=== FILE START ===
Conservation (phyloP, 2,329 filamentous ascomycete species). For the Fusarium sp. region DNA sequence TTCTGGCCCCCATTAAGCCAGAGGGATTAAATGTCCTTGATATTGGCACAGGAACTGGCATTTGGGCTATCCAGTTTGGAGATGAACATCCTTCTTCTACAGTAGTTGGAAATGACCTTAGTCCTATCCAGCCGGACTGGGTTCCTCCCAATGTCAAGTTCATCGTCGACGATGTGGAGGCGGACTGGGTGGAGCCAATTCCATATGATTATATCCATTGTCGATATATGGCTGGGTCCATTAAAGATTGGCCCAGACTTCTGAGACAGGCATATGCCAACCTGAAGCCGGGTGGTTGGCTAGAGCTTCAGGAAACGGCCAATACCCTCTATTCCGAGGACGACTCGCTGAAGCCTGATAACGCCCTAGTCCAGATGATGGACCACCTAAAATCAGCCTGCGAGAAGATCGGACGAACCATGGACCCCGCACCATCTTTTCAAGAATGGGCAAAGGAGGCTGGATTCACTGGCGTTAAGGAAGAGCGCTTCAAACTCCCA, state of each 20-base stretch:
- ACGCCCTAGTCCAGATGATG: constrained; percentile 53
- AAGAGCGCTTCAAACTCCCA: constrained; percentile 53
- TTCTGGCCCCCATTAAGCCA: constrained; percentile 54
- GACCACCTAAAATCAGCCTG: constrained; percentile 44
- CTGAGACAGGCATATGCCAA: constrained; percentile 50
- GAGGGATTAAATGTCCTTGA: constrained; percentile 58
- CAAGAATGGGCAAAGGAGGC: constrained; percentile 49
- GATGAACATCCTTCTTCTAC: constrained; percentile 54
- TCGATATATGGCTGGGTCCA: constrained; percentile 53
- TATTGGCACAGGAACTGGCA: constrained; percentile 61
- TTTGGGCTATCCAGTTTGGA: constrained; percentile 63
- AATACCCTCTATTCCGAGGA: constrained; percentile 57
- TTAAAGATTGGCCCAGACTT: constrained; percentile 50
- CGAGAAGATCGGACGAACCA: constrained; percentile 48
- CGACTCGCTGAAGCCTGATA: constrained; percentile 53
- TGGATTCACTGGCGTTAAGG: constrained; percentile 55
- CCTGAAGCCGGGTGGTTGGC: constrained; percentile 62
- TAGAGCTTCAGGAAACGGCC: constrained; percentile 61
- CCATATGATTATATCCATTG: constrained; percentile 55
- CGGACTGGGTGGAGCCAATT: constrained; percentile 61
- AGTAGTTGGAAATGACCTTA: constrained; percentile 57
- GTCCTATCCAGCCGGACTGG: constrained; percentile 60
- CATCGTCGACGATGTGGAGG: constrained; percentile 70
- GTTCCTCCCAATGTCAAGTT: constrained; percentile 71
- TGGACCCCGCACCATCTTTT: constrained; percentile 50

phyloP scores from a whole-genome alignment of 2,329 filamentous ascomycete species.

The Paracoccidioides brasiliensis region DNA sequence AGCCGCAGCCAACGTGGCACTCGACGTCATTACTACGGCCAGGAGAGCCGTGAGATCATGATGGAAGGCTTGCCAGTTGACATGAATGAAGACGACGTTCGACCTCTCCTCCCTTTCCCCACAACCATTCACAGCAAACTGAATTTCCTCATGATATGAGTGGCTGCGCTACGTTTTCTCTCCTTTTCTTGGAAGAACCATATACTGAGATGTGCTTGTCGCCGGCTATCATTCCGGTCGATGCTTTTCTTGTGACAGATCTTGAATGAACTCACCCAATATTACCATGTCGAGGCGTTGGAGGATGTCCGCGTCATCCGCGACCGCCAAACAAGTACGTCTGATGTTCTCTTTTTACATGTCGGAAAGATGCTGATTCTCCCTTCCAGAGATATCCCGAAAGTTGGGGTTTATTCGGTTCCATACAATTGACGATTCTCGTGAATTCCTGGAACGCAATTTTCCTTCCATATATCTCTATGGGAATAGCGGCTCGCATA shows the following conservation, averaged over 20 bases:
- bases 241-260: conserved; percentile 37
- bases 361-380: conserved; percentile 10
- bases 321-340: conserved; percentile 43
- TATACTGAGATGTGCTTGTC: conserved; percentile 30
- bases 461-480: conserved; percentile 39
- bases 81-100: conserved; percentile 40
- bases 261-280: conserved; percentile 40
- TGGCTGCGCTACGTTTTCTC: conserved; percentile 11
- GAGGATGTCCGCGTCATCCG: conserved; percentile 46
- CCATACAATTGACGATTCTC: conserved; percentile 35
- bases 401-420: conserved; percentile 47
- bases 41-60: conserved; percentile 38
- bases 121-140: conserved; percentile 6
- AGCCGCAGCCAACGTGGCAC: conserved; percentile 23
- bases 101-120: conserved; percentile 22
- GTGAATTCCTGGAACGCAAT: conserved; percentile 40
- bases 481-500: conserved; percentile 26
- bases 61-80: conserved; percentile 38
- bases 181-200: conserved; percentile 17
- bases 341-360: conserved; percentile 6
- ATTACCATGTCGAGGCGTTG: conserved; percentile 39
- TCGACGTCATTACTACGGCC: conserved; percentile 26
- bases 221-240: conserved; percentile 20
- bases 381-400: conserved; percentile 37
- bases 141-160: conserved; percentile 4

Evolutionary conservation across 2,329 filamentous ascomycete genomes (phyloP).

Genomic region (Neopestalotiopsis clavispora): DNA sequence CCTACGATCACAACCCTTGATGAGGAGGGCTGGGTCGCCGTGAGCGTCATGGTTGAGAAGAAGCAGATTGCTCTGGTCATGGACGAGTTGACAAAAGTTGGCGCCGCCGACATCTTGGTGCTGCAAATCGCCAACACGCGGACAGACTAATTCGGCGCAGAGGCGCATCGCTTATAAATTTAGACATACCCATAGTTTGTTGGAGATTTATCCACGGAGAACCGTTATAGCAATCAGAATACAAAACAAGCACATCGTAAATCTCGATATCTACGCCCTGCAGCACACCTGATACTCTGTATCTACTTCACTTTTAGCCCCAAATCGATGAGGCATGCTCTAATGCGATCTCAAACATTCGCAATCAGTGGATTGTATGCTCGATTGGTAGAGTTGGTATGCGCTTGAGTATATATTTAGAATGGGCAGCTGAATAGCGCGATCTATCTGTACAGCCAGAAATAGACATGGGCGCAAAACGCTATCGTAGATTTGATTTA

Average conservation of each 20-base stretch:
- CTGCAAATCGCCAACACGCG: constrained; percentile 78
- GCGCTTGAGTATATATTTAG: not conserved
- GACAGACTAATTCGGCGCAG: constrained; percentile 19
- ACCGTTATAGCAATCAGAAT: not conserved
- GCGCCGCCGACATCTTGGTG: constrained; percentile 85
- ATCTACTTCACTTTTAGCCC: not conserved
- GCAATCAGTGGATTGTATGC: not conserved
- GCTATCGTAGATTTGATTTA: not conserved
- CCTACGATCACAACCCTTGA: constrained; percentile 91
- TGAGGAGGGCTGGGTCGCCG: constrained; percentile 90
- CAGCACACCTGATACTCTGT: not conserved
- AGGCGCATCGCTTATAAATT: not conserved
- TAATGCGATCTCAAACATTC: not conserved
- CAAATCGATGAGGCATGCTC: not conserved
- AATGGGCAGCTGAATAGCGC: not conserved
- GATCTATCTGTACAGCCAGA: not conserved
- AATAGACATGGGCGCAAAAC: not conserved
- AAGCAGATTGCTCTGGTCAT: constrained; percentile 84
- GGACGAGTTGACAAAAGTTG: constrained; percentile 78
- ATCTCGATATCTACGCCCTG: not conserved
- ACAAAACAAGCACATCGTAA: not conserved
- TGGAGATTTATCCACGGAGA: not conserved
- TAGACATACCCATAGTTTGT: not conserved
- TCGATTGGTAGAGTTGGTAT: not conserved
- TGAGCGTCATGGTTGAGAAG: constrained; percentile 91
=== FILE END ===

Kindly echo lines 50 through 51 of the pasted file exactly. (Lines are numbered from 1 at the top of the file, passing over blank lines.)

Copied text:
- TCGACGTCATTACTACGGCC: conserved; percentile 26
- bases 221-240: conserved; percentile 20